Berthold Albrecht, whose inheritance of half of closely held supermarkets Aldi Nord and Trader Joe’s from his father put him among the world’s 100 wealthiest people, has died. He was 58.
Albrecht was buried last month in a private ceremony attended by close family and friends, according to a full-page death notice from his wife Babette published in Handelsblatt newspaper today. There was no mention of the place or cause of his death.
“Berthold Albrecht was a very loving and extremely generous human being, an exemplary husband and father,” his wife said in the notice. He was a “fighter, never losing hope right to the end.”
Albrecht, whose fortune is estimated at $10.7 billion, according to the Bloomberg Billionaires Index, was father to five children, including quadruplets, three boys and a girl born in 1990. His father Theo Albrecht Sr., Germany’s third-richest man when he died two years ago, turned Aldi into a global retailer, using a low-cost business model that revolutionized the German market, with his brother Karl.
As the chairman of a family foundation that owns Aldi Nord, Berthold Albrecht sat on the board of the company. Aldi’s share of the 171 billion-euro ($221 billion) German grocery market has stagnated over the past five years, trailing gains by competitors such as Rewe Group. While its U.K. stores have become a thorn in the side of Tesco Plc (TSCO) and its Trader Joe’s chain is mounting a challenge to Whole Foods Market Inc. (WFM:US) in the U.S., the no-labels discounter is under pressure at home as affluent Germans shop for better quality.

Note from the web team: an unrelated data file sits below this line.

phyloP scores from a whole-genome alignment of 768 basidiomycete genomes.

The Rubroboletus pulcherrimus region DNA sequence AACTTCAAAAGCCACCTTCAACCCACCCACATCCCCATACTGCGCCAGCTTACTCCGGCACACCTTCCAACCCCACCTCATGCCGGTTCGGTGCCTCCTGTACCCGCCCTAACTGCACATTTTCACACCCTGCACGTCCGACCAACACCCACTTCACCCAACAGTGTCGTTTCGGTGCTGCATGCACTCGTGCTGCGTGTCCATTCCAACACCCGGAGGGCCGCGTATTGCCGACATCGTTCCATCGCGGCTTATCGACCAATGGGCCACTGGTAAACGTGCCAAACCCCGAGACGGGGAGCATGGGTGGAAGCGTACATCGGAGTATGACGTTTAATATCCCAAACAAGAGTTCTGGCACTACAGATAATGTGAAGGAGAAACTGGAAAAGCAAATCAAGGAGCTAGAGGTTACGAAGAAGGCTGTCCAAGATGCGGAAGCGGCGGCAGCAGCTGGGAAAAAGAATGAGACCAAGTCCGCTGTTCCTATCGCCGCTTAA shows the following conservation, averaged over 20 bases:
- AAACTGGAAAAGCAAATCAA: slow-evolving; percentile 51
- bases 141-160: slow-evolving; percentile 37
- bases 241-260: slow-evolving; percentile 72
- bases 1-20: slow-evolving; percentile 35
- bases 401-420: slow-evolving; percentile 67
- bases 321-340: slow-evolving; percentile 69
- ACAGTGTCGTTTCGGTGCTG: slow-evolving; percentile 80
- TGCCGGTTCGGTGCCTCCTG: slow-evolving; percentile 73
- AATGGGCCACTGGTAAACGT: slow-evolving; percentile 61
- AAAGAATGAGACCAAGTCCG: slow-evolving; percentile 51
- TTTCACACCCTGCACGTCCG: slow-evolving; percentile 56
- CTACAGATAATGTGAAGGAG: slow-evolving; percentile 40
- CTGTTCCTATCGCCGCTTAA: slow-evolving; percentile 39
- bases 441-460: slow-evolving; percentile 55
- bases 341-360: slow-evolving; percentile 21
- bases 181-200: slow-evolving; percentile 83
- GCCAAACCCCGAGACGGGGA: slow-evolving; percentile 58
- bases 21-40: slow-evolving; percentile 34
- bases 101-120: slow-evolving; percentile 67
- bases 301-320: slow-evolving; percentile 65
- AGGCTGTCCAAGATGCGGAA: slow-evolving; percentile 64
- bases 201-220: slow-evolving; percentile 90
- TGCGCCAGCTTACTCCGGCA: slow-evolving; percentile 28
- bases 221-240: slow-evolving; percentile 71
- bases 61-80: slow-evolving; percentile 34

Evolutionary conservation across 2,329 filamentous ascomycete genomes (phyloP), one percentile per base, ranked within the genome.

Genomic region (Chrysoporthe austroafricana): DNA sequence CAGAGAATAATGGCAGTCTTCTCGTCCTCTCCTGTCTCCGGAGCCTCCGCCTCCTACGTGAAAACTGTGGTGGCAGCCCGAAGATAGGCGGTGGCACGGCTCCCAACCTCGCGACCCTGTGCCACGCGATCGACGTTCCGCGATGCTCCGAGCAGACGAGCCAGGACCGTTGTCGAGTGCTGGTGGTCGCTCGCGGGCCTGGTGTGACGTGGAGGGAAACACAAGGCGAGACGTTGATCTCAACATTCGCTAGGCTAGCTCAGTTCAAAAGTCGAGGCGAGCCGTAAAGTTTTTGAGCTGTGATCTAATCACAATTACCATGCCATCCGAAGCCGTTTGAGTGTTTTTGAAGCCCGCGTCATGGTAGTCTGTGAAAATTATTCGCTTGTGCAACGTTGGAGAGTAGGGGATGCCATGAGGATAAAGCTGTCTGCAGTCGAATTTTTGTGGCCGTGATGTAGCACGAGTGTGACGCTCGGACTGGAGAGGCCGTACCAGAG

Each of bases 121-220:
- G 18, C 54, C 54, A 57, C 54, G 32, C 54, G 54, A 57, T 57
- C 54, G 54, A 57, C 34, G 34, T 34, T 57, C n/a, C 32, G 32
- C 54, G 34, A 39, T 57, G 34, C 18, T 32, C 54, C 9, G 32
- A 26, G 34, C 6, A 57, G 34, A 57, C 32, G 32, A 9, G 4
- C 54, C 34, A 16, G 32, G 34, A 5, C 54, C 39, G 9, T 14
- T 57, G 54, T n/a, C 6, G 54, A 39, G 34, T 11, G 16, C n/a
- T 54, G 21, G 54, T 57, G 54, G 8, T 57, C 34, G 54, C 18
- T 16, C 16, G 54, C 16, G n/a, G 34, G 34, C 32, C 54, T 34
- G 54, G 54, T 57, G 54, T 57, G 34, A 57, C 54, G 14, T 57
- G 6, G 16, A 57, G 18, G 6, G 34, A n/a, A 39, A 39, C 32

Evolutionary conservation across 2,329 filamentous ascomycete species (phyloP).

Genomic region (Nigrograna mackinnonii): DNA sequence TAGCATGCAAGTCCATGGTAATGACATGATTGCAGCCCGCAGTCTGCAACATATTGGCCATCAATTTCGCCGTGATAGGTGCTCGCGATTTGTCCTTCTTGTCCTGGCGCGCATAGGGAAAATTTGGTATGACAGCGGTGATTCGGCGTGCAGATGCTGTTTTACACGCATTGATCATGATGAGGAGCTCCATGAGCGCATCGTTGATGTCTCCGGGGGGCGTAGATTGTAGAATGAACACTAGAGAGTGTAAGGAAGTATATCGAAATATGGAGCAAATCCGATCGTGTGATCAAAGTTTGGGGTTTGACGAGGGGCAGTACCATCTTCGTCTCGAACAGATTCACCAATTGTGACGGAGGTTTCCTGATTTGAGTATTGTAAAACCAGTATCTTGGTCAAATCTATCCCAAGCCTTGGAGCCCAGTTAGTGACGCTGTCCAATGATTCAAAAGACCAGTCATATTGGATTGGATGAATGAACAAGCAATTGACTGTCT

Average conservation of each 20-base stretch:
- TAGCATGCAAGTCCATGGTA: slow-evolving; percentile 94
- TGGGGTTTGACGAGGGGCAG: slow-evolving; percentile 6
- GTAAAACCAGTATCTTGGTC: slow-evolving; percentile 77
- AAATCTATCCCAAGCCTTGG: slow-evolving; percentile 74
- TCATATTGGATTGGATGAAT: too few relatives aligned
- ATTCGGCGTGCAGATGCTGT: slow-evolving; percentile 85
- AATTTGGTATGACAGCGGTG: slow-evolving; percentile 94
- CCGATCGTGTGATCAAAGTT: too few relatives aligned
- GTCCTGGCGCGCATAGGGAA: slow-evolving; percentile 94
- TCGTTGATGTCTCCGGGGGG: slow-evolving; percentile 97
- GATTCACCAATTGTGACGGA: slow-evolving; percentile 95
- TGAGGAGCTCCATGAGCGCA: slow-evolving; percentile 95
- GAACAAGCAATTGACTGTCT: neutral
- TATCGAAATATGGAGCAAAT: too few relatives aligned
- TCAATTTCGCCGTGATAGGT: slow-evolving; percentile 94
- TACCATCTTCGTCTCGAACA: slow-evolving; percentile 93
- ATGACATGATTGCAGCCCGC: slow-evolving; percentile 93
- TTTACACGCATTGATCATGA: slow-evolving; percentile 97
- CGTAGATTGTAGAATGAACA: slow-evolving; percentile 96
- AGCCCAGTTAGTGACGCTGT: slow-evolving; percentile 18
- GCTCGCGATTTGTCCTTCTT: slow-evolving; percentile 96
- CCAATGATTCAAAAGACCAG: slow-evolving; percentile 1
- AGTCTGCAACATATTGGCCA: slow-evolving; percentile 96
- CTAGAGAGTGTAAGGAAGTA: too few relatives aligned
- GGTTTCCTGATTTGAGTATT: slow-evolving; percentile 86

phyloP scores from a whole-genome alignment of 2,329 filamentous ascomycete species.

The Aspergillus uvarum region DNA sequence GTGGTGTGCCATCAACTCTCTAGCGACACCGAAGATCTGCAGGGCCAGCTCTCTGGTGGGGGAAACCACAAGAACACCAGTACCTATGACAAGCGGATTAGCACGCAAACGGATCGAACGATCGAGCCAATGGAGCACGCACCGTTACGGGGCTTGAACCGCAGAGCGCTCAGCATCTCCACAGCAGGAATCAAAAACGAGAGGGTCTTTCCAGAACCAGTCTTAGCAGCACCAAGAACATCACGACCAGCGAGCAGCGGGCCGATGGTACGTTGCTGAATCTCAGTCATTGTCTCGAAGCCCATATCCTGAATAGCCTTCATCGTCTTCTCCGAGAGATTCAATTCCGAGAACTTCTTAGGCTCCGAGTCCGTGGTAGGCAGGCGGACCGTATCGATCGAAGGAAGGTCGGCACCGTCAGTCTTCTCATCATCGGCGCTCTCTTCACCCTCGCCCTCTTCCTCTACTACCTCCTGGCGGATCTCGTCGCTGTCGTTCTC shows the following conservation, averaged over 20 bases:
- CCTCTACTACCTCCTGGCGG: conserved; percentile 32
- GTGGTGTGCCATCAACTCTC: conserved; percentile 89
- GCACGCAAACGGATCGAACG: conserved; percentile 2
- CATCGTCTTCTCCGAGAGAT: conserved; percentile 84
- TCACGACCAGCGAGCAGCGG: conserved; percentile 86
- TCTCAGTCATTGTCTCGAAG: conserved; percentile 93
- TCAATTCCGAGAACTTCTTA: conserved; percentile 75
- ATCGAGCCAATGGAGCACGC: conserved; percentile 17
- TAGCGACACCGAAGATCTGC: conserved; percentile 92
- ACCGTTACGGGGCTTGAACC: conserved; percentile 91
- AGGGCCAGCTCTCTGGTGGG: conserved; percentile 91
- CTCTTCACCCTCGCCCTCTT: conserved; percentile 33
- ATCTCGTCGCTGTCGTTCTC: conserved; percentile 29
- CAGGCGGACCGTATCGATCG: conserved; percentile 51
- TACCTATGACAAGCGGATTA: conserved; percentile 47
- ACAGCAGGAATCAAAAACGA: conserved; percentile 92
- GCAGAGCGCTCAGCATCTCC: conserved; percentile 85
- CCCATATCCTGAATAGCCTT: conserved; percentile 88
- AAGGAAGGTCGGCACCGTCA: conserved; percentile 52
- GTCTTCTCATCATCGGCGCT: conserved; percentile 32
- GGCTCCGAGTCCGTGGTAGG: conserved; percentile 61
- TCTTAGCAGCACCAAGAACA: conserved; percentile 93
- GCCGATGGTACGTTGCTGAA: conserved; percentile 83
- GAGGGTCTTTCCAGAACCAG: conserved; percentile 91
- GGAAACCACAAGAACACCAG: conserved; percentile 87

“This isn’t going to change a lot at Aldi Nord,” Sebastian Frericks, an analyst at Frankfurt-based Bankhaus Metzler, said by telephone. “His brother Theo was closer to managing the business. Berthold had been sick for a while.”
Building on a Ruhr Valley store opened by their mother in 1913, Theo Sr. and Karl guided an expansion that has increased annual retail sales to $67.1 billion at Aldi, making it the world’s 10th biggest retailer, according to Deloitte LLP.
They split the company they founded in 1960 into North and South along the Ruhr River after a feud over carrying cigarettes in Aldi stores.
Theo Sr. died in 2010 and is survived by Karl, who at 92 is the world’s 21st richest person, worth $22.5 billion, according to the Bloomberg Billionaires Index.
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